The output power of the DFB1 is smaller than that of the DFB2 due to the optical loss through the phase section. Optical power balancing for efficient mode beating could be made by increasing the injection current of DFB1 section to compensate for the optical loss in the phase section. However, it can degrade the SMSR and cause the additional mode shift by the thermal effect. To solve the power balancing problem, as mentioned above, the HR coating was applied to the facet of DFB1 while the facet of DFB2 was anti-reflection (AR) coated.
Figure 5 shows an autocorrelation trace of the DML with 2.3 nm wavelength difference between two lasing modes. By turning on the µ-heater of DFB1 section operating at the longer wavelength side, the wavelength difference can be set to be 2.3 nm. The input heater power is 0.12 W in this case. The wavelength difference corresponds to the beat frequency of 280 GHz. The autocorrelation trace clearly shows the mode beating by the two lasing modes from the DML.
Figure 6 shows the wavelength tuning characteristics of the HR/AR coated DML. The P1 and P2 in Fig. 6 represent the input µ-heater powers of the DFB1 and DFB2, respectively. The spectrum of P1=P2=0 W is same as that of Fig. 4. When P2 increases up to 0.07 W, the DFB2 mode red-shifts by 0.9 nm with the DFB1 mode nearly unchanged. When P1 increases up to 0.2 W, both the two modes red-shifts, of which the wavelength difference is increased up to 4.7 nm (0.57 THz). Therefore, the continuous tuning of wavelength difference from 0.81 nm to 4.7 nm is successfully demonstrated in our 3-section DFB laser. It is noticeable that the µ-heaters can control each mode independently as shown in Fig. 6. From this unique mode tuning characteristic of our DML, the tuning range could be easily extended by using the detuned grating for each DFB section. The achieved tuning range and SMSR (>30dB) shows the potential of our DML as a compact and cost effective optical beat source for the tunable CW THz generator.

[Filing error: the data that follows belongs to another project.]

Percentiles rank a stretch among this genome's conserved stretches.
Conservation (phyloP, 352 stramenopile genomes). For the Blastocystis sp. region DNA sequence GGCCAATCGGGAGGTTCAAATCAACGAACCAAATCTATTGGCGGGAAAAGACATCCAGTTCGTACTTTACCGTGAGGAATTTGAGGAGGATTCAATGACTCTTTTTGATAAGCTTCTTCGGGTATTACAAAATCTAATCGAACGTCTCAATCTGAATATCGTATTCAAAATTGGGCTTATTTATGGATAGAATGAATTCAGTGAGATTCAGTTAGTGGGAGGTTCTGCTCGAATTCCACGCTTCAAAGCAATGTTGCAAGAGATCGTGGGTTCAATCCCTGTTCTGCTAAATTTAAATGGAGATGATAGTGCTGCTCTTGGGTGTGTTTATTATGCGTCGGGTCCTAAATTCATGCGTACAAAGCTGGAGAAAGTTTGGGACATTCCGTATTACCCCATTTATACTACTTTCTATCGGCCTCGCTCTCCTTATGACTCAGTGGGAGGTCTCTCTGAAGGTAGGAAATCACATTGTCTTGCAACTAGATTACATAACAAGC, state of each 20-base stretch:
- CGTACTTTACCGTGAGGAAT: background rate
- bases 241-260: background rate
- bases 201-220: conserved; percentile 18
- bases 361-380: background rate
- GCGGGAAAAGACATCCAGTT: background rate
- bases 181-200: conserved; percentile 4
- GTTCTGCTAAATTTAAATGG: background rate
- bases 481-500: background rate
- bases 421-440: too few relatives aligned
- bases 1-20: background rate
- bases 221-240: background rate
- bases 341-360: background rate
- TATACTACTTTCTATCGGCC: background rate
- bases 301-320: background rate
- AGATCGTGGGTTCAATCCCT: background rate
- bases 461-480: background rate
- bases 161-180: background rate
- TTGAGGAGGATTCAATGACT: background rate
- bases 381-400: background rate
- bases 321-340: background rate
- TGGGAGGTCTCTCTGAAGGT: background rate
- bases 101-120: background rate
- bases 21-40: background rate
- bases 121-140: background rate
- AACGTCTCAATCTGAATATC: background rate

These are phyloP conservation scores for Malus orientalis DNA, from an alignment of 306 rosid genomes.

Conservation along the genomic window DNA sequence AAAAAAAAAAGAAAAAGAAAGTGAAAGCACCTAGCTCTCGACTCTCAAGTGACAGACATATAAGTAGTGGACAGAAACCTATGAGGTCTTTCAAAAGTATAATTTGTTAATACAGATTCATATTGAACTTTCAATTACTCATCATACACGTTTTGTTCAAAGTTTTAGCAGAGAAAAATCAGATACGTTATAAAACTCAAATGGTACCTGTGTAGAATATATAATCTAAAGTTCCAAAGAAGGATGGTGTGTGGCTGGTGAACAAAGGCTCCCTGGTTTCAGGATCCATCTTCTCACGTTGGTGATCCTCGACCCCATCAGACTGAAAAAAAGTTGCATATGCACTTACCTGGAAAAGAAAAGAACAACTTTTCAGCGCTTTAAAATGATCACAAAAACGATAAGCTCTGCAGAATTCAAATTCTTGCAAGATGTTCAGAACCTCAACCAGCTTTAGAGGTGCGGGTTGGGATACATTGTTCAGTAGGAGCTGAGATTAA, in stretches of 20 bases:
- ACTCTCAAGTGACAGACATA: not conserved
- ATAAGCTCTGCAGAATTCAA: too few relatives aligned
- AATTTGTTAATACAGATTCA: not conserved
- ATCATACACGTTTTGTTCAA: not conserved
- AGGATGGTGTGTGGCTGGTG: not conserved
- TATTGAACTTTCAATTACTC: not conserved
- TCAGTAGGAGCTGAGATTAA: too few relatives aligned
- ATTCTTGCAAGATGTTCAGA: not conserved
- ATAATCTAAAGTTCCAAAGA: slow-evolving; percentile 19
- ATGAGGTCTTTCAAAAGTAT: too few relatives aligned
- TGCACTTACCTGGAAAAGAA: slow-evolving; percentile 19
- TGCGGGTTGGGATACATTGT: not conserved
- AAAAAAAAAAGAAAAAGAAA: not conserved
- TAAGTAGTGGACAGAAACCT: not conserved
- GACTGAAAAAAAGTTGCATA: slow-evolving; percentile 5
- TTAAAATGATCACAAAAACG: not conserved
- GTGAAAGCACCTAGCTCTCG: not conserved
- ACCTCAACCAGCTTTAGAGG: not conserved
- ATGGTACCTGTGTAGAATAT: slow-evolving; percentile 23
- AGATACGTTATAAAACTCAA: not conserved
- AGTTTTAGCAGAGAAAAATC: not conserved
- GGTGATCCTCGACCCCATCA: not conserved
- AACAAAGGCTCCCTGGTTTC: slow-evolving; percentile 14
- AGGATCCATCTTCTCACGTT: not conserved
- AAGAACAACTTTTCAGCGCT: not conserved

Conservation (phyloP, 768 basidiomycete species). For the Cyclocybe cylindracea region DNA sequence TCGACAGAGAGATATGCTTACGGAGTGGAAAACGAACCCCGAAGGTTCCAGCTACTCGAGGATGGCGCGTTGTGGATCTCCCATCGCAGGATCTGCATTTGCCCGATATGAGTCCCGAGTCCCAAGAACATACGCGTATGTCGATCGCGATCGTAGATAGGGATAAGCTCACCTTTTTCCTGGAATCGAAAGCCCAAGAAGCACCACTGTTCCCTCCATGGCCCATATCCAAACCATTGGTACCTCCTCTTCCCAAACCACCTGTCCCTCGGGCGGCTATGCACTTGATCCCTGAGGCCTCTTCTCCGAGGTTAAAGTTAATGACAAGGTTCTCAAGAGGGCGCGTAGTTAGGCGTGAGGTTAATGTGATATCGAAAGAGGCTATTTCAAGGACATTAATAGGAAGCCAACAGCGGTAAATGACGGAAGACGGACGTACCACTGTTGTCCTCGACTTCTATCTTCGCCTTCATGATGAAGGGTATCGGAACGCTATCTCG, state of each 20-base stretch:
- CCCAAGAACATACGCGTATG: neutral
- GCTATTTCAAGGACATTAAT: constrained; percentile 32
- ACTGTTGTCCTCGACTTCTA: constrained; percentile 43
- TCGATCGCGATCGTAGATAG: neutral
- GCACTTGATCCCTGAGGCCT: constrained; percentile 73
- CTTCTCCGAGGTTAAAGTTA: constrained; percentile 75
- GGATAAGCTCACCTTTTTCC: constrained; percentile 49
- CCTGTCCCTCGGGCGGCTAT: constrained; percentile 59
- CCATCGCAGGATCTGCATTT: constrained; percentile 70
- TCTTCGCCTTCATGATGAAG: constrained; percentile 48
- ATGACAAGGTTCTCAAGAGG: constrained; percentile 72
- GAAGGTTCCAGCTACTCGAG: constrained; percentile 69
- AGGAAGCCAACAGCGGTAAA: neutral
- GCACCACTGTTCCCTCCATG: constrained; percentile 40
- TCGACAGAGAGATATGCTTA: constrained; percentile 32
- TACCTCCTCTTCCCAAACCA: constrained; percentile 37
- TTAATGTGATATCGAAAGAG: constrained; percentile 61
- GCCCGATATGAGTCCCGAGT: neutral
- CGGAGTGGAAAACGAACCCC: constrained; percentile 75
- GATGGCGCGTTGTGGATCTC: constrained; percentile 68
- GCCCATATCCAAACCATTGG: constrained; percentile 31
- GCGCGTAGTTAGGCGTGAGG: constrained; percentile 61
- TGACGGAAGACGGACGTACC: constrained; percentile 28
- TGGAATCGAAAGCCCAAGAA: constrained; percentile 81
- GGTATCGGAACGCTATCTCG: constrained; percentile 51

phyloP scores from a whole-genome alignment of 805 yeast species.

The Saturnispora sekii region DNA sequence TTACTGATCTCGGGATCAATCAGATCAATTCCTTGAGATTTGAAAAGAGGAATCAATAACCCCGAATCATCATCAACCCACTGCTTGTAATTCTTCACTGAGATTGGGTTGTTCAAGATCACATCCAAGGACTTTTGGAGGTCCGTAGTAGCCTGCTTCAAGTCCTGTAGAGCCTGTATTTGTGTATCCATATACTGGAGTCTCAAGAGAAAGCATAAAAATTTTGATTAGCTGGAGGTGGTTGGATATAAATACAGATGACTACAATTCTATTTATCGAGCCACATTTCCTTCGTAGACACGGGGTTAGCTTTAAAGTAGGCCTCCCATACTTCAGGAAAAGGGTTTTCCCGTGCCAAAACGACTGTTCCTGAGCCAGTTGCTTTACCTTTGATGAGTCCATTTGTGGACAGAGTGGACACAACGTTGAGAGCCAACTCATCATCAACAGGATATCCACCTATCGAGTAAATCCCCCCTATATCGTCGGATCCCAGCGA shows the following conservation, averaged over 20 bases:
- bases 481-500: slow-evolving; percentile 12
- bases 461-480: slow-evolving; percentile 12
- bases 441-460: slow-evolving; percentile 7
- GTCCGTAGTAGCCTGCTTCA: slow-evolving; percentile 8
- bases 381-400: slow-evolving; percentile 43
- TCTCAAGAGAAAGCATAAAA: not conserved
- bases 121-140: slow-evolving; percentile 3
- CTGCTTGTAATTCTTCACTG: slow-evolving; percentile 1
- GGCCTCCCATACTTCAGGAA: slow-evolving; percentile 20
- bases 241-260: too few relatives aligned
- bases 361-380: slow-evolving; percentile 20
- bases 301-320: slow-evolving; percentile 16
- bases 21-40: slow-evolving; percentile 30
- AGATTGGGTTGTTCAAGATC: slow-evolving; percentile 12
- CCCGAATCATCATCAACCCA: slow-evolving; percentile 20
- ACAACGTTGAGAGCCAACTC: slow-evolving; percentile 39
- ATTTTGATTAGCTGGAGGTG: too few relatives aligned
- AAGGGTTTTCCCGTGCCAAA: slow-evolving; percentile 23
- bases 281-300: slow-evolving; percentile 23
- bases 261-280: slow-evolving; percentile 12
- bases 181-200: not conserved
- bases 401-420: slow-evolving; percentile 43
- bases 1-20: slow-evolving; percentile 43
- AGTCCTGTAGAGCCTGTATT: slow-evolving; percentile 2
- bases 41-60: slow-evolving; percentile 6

The fabricated InGaAs photomixer (bowtie type) is shown in Fig. 7(a). For the fabrication of the InGaAs photomixers, 1.3MeV Fe+ ions were irradiated onto a 0.7-µm-thick undoped InGaAs layer on a 2-inch InP wafer with the dose of 6×1014 cm–2. And then, the wafer was annealed in a rapid thermal anneal (RTA) system at 500°C in a hydrogen environment . After the RTA process, the active mesa was formed by wet etching for current isolation as shown in the SEM image in Fig. 7(a). Finally, the antenna and the interdigitated finger patterns were defined by using a stepper system and formed by the evaporation of Ti/Au metals. Two antenna structures were fabricated: one is a broad-band bowtie antenna and the other is a resonant dual dipole antenna with a peak at ~0.3 THz. The InGaAs photomixer chip was mounted onto a hyper-hemispherical Si lens for collimation and probe-tip biased. The optical beat signal from the DML was focused onto the photomixer gap by a tapered fiber after amplified by an erbium-doped fiber amplifier (EDFA). The amplified spontaneous emission from the EDFA was filtered out by using a band-pass filter with a bandwidth of 12 nm. Thanks to the monolithic DML, any mechanical alignment and/or polarization control between two beams were not needed. A cryogenic bolometer operating at 4.2 K was used to measure the power of THz wave emitted from the photomixers. In order to enhance the detection sensitivity, we used a lock-in amplifier with a square-wave pulse generator which modulated the photomixer bias.